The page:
Special counsel Robert Mueller is reportedly combing through President Donald Trump‘s Twitter feed in an effort to determine whether the 45th president tampered with potential witnesses in the wide-ranging Russia probe.
The report, published by the New York Times on Thursday, claims that Mueller’s interest is focused on tweets and other public statements targeting former FBI directors James Comey and Andrew McCabe, as well as sitting Attorney General Jeff Sessions.
Per the Times:
Investigators want to ask Mr. Trump about the tweets he wrote about Mr. Sessions and Mr. Comey and why he has continued to publicly criticize Mr. Comey and the former deputy F.B.I. director Andrew G. McCabe, another witness against the president. They also want to know about a January episode in the Oval Office in which Mr. Trump asked the White House counsel, Donald F. McGahn II, about reports that Mr. McGahn told investigators about the president’s efforts to fire Mr. Mueller himself last year.
If correct, this news appears to vindicate a previous report by Foreign Policy from January.
That earlier report alleged Mueller was looking into Trump’s–and his team’s–public statements directed against McCabe, former FBI chief of staff Jim Rybicki and former FBI general counsel James A. Baker. According to Foreign Policy‘s report, Trump told his team to “fight back harder,” after receiving a warning from former Trump attorney John Dowd about the threat posed by the testimony of McCabe, Rybicki and Baker. (Dowd for his part, dismissed the original report as “flat-out wrong.”)
As noted in the Times, and confirmed by President Trump’s own legal team, Mueller and his army of attorneys are exploring Trump’s tweets for potential criminality under the statute titled, “Tampering With a Witness, Victim, or an Informant.” As Law&Crime noted in a previous analysis after the original Foreign Policy story broke, this section of the federal code offers Mueller quite a bit of leeway should he decide to start issuing witness tampering charges.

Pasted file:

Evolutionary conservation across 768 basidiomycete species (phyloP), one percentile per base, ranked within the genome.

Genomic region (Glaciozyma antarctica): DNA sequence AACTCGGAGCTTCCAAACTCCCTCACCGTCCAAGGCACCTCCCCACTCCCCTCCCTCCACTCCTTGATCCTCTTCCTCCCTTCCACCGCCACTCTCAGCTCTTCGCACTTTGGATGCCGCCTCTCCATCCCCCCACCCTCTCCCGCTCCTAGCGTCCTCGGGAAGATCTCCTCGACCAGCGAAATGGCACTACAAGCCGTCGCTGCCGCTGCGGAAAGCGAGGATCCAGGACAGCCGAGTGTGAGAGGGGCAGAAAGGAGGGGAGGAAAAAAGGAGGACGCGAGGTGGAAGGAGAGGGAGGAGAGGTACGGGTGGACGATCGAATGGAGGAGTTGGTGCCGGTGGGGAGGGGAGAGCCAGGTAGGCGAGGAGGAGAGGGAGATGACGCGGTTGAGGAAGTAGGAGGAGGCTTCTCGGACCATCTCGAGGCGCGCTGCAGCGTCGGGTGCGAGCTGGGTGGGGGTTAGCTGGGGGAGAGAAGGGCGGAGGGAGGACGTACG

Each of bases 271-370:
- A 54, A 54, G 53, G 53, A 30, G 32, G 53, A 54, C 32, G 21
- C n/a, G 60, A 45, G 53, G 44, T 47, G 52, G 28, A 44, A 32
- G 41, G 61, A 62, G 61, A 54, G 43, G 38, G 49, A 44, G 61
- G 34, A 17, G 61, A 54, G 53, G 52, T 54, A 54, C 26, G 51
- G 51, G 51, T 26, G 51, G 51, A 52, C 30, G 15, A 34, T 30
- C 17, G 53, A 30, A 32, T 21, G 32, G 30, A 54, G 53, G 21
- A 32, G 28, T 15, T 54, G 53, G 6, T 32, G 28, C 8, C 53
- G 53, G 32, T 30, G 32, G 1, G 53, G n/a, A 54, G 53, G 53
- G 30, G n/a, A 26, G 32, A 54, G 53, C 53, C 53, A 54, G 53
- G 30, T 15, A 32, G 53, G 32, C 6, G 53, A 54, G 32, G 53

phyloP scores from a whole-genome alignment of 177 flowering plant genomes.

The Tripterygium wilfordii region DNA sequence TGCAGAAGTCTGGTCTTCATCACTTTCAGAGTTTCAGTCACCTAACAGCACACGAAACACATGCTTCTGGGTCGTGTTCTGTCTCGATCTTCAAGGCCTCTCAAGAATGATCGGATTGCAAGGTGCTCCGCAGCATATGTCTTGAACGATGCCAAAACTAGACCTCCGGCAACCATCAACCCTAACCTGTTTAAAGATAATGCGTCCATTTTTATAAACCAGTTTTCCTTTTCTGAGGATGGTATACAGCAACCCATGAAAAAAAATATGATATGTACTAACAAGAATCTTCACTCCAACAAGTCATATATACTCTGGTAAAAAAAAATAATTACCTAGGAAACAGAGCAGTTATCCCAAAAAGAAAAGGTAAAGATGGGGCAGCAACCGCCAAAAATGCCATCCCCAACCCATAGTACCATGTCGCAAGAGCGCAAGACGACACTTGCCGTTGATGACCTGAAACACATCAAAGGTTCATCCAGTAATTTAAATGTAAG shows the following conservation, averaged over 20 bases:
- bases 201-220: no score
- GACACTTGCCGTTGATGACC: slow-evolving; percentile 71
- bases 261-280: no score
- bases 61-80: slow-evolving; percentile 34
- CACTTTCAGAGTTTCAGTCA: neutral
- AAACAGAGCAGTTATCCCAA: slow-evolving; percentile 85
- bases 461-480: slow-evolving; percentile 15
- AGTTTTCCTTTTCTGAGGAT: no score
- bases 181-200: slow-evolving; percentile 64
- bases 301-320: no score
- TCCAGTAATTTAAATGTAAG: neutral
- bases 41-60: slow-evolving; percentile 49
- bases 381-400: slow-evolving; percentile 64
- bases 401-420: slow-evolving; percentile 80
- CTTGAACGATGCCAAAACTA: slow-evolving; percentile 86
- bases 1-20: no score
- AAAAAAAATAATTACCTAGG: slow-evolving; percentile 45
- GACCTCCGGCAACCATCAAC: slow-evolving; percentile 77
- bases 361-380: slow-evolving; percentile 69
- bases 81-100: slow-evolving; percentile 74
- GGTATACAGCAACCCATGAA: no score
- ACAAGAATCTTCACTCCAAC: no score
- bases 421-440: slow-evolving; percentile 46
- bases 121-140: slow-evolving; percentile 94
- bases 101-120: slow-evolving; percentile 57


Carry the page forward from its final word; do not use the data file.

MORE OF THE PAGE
The law on point here is mostly contained at 18 USC § 1512(b). Section 1512(b) is one of the most frequently used sections of the federal witness tampering statute–but it’s also one of the most difficult to satisfy. This section reads, in relevant part:
Whoever knowingly uses intimidation, threatens, or corruptly persuades another person, or attempts to do so, or engages in misleading conduct toward another person, with intent to—
(1) influence, delay, or prevent the testimony of any person in an official proceeding;
(2) cause or induce any person to—
(A) withhold testimony, or withhold a record, document, or other object, from an official proceeding;
(B) alter, destroy, mutilate, or conceal an object with intent to impair the object’s integrity or availability for use in an official proceeding;
(C) evade legal process summoning that person to appear as a witness, or to produce a record, document, or other object, in an official proceeding; or
(D) be absent from an official proceeding to which such person has been summoned by legal process; or
(3) hinder, delay, or prevent the communication to a law enforcement officer or judge of the United States of information relating to the commission or possible commission of a Federal offense…
shall be fined under this title or imprisoned not more than 20 years, or both.
A cursory look at Section 1512(b) provides a clue as to the statue’s expansiveness.